Music and the Natural Sciences in 1800

Sometimes musical sources are well hidden. Or would your normally expect an imprint entitled Discourse Introductory to a Course of Lectures on the Science of Nature to have an appendix containing three vocal pieces?

The Discourse is actually interesting in several regards. The author of the book itself is Charles W. Peale (1741-1827), who was known as a landscape and portrait painter. Peale was also interested in the natural sciences and his Discourse can also be understood as a plea for the establishment of museums. The year in which this item was printed, 1800, tells us that we are still quite a ways from a Darwinian understanding of nature, and consequently Peale's idea of a museum cannot be compared to modern ones: animal preparations are part of the collections alongside paintings and other works of art.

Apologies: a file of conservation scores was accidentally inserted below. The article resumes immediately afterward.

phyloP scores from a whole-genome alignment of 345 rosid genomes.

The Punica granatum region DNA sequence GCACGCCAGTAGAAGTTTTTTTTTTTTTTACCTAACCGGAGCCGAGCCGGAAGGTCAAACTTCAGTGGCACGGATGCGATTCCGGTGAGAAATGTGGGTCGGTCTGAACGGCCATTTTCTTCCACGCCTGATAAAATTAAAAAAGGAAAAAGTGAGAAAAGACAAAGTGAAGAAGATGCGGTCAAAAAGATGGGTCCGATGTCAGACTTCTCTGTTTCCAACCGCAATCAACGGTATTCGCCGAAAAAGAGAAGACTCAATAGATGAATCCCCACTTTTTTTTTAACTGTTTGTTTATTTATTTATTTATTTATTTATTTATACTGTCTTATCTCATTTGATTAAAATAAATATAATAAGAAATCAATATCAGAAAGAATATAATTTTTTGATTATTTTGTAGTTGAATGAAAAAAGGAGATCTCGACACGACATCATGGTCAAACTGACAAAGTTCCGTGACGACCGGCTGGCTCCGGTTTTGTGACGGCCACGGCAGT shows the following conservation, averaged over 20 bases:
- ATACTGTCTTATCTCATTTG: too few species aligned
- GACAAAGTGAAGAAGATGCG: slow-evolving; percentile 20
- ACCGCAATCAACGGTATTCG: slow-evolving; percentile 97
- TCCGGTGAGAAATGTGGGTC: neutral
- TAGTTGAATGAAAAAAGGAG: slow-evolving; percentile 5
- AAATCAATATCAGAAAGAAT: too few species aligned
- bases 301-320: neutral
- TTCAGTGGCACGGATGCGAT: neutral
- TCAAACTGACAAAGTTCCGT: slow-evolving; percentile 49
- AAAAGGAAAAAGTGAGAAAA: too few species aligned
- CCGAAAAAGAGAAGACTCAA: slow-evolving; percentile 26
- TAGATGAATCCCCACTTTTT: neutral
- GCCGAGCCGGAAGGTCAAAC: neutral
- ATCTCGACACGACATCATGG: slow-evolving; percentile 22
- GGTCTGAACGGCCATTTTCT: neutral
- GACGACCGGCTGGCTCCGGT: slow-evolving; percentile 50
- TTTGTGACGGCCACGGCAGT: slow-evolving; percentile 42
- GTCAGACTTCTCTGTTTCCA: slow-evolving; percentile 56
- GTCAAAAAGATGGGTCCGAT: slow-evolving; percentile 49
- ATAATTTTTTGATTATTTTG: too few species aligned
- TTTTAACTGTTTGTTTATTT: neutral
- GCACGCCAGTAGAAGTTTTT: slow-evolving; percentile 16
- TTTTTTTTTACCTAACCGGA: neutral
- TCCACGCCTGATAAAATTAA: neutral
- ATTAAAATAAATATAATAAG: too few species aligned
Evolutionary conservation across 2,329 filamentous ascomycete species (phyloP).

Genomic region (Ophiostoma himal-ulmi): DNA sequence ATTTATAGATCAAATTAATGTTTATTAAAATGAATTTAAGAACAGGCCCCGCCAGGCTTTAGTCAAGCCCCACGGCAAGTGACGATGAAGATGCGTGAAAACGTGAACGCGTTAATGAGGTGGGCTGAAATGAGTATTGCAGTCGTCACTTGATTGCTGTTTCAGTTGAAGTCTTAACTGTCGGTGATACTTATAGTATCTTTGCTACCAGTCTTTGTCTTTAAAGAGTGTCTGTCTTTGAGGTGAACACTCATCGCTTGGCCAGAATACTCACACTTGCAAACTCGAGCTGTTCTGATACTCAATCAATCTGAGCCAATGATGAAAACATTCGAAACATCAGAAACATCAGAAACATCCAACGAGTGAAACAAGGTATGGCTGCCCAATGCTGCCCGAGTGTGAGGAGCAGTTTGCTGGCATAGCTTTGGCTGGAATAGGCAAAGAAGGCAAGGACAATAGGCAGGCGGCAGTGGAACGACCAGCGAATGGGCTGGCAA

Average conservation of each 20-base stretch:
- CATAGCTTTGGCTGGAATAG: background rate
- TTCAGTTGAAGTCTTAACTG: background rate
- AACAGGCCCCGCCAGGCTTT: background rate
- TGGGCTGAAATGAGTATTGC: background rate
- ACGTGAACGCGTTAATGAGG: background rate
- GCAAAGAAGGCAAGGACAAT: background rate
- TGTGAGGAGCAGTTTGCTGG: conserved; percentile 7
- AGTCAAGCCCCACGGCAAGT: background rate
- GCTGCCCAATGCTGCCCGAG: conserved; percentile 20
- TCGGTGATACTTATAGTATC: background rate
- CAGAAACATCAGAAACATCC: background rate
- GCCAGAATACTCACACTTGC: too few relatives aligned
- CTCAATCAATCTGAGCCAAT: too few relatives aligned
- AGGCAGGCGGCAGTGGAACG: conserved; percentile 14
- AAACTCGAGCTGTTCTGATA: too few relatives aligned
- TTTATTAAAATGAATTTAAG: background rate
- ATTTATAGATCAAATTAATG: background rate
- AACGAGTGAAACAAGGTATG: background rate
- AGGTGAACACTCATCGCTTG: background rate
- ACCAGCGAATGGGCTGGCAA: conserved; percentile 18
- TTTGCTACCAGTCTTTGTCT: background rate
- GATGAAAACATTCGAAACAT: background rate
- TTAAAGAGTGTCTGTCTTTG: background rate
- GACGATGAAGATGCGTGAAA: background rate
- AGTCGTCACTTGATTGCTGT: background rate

This world view, in which a theological view of nature and the natural sciences is closely interwoven with the fortune of humankind, is also evident in the three songs:

  • Ode on the death of Titian Peale,” with the opening text “His early loss let science mourn,” a reference to Peale's son who died in 1798 at the age of 18

The words to these songs are by Rembrandt Peale (1778-1860), another son of the book's author. The music is by John Isaac Hawkins (1772-1854), and English engineer and inventor who made a name for himself as a piano builder.

 

Image: John Isaac Hawkins "Ode on the death of Titan Peale", GB-Lbl B.328.(3.) (RISM ID no. 1001034803)

 

Category: Library collections



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